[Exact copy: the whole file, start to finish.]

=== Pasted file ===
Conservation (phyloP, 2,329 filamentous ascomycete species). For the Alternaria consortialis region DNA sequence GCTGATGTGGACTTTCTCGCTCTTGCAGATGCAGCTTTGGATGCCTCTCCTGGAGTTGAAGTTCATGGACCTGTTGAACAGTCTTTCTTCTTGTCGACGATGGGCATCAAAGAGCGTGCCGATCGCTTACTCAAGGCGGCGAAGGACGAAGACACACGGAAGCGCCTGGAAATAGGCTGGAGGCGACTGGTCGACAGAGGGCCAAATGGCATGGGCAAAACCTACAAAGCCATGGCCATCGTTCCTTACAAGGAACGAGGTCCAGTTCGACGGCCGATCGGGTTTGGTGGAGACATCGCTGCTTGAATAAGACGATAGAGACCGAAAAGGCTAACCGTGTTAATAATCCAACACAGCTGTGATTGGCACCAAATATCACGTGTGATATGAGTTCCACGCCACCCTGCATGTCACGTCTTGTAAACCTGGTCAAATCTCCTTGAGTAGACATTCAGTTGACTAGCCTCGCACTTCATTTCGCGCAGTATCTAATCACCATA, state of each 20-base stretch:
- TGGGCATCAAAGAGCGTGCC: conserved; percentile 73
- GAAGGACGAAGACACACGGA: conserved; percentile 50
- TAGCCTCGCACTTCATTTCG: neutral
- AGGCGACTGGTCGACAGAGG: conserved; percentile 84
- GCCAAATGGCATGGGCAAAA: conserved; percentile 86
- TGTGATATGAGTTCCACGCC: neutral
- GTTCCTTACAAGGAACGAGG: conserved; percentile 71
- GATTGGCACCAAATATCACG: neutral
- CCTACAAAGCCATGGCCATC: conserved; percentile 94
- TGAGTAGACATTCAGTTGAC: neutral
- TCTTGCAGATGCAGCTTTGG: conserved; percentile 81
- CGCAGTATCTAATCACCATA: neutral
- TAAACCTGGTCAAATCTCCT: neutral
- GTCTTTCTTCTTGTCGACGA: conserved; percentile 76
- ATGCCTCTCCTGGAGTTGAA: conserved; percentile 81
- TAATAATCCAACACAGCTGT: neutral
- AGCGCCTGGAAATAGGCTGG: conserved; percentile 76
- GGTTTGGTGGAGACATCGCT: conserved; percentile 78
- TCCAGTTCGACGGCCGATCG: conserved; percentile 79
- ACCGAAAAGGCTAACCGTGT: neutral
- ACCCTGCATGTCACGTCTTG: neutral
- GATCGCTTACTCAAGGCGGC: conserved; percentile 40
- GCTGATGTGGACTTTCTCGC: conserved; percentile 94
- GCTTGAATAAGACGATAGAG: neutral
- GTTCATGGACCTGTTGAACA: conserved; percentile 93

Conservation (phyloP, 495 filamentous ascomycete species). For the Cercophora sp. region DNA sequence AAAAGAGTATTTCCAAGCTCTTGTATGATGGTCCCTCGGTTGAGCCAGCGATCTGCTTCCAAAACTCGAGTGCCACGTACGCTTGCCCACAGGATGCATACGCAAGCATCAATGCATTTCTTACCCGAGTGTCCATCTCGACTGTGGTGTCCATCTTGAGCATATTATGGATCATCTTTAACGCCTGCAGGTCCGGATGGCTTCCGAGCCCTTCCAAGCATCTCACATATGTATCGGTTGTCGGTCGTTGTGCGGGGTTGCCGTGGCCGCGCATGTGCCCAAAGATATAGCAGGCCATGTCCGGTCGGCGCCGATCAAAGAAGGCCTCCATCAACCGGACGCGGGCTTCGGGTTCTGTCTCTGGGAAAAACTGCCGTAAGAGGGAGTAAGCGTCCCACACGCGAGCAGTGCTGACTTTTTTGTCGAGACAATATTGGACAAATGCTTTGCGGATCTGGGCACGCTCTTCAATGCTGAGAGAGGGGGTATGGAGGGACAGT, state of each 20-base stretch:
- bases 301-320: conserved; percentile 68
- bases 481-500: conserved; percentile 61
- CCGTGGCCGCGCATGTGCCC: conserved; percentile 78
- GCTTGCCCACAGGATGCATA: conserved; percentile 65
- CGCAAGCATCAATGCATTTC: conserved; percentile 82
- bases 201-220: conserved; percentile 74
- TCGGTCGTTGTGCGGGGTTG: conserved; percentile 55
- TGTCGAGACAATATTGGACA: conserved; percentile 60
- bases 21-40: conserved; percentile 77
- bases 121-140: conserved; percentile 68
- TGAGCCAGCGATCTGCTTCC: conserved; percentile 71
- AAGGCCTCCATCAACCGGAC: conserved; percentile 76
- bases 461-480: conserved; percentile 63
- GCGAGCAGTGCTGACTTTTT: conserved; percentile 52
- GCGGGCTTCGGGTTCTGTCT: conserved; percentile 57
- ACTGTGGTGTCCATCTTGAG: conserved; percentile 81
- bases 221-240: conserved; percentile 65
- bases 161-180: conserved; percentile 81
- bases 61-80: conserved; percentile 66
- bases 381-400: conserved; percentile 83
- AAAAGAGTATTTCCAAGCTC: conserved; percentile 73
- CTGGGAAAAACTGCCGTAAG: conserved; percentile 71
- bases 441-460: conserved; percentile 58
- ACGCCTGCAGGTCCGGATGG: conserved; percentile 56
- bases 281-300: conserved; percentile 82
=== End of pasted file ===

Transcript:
Conservation (phyloP, 2,329 filamentous ascomycete species). For the Alternaria consortialis region DNA sequence GCTGATGTGGACTTTCTCGCTCTTGCAGATGCAGCTTTGGATGCCTCTCCTGGAGTTGAAGTTCATGGACCTGTTGAACAGTCTTTCTTCTTGTCGACGATGGGCATCAAAGAGCGTGCCGATCGCTTACTCAAGGCGGCGAAGGACGAAGACACACGGAAGCGCCTGGAAATAGGCTGGAGGCGACTGGTCGACAGAGGGCCAAATGGCATGGGCAAAACCTACAAAGCCATGGCCATCGTTCCTTACAAGGAACGAGGTCCAGTTCGACGGCCGATCGGGTTTGGTGGAGACATCGCTGCTTGAATAAGACGATAGAGACCGAAAAGGCTAACCGTGTTAATAATCCAACACAGCTGTGATTGGCACCAAATATCACGTGTGATATGAGTTCCACGCCACCCTGCATGTCACGTCTTGTAAACCTGGTCAAATCTCCTTGAGTAGACATTCAGTTGACTAGCCTCGCACTTCATTTCGCGCAGTATCTAATCACCATA, state of each 20-base stretch:
- TGGGCATCAAAGAGCGTGCC: conserved; percentile 73
- GAAGGACGAAGACACACGGA: conserved; percentile 50
- TAGCCTCGCACTTCATTTCG: neutral
- AGGCGACTGGTCGACAGAGG: conserved; percentile 84
- GCCAAATGGCATGGGCAAAA: conserved; percentile 86
- TGTGATATGAGTTCCACGCC: neutral
- GTTCCTTACAAGGAACGAGG: conserved; percentile 71
- GATTGGCACCAAATATCACG: neutral
- CCTACAAAGCCATGGCCATC: conserved; percentile 94
- TGAGTAGACATTCAGTTGAC: neutral
- TCTTGCAGATGCAGCTTTGG: conserved; percentile 81
- CGCAGTATCTAATCACCATA: neutral
- TAAACCTGGTCAAATCTCCT: neutral
- GTCTTTCTTCTTGTCGACGA: conserved; percentile 76
- ATGCCTCTCCTGGAGTTGAA: conserved; percentile 81
- TAATAATCCAACACAGCTGT: neutral
- AGCGCCTGGAAATAGGCTGG: conserved; percentile 76
- GGTTTGGTGGAGACATCGCT: conserved; percentile 78
- TCCAGTTCGACGGCCGATCG: conserved; percentile 79
- ACCGAAAAGGCTAACCGTGT: neutral
- ACCCTGCATGTCACGTCTTG: neutral
- GATCGCTTACTCAAGGCGGC: conserved; percentile 40
- GCTGATGTGGACTTTCTCGC: conserved; percentile 94
- GCTTGAATAAGACGATAGAG: neutral
- GTTCATGGACCTGTTGAACA: conserved; percentile 93

Conservation (phyloP, 495 filamentous ascomycete species). For the Cercophora sp. region DNA sequence AAAAGAGTATTTCCAAGCTCTTGTATGATGGTCCCTCGGTTGAGCCAGCGATCTGCTTCCAAAACTCGAGTGCCACGTACGCTTGCCCACAGGATGCATACGCAAGCATCAATGCATTTCTTACCCGAGTGTCCATCTCGACTGTGGTGTCCATCTTGAGCATATTATGGATCATCTTTAACGCCTGCAGGTCCGGATGGCTTCCGAGCCCTTCCAAGCATCTCACATATGTATCGGTTGTCGGTCGTTGTGCGGGGTTGCCGTGGCCGCGCATGTGCCCAAAGATATAGCAGGCCATGTCCGGTCGGCGCCGATCAAAGAAGGCCTCCATCAACCGGACGCGGGCTTCGGGTTCTGTCTCTGGGAAAAACTGCCGTAAGAGGGAGTAAGCGTCCCACACGCGAGCAGTGCTGACTTTTTTGTCGAGACAATATTGGACAAATGCTTTGCGGATCTGGGCACGCTCTTCAATGCTGAGAGAGGGGGTATGGAGGGACAGT, state of each 20-base stretch:
- bases 301-320: conserved; percentile 68
- bases 481-500: conserved; percentile 61
- CCGTGGCCGCGCATGTGCCC: conserved; percentile 78
- GCTTGCCCACAGGATGCATA: conserved; percentile 65
- CGCAAGCATCAATGCATTTC: conserved; percentile 82
- bases 201-220: conserved; percentile 74
- TCGGTCGTTGTGCGGGGTTG: conserved; percentile 55
- TGTCGAGACAATATTGGACA: conserved; percentile 60
- bases 21-40: conserved; percentile 77
- bases 121-140: conserved; percentile 68
- TGAGCCAGCGATCTGCTTCC: conserved; percentile 71
- AAGGCCTCCATCAACCGGAC: conserved; percentile 76
- bases 461-480: conserved; percentile 63
- GCGAGCAGTGCTGACTTTTT: conserved; percentile 52
- GCGGGCTTCGGGTTCTGTCT: conserved; percentile 57
- ACTGTGGTGTCCATCTTGAG: conserved; percentile 81
- bases 221-240: conserved; percentile 65
- bases 161-180: conserved; percentile 81
- bases 61-80: conserved; percentile 66
- bases 381-400: conserved; percentile 83
- AAAAGAGTATTTCCAAGCTC: conserved; percentile 73
- CTGGGAAAAACTGCCGTAAG: conserved; percentile 71
- bases 441-460: conserved; percentile 58
- ACGCCTGCAGGTCCGGATGG: conserved; percentile 56
- bases 281-300: conserved; percentile 82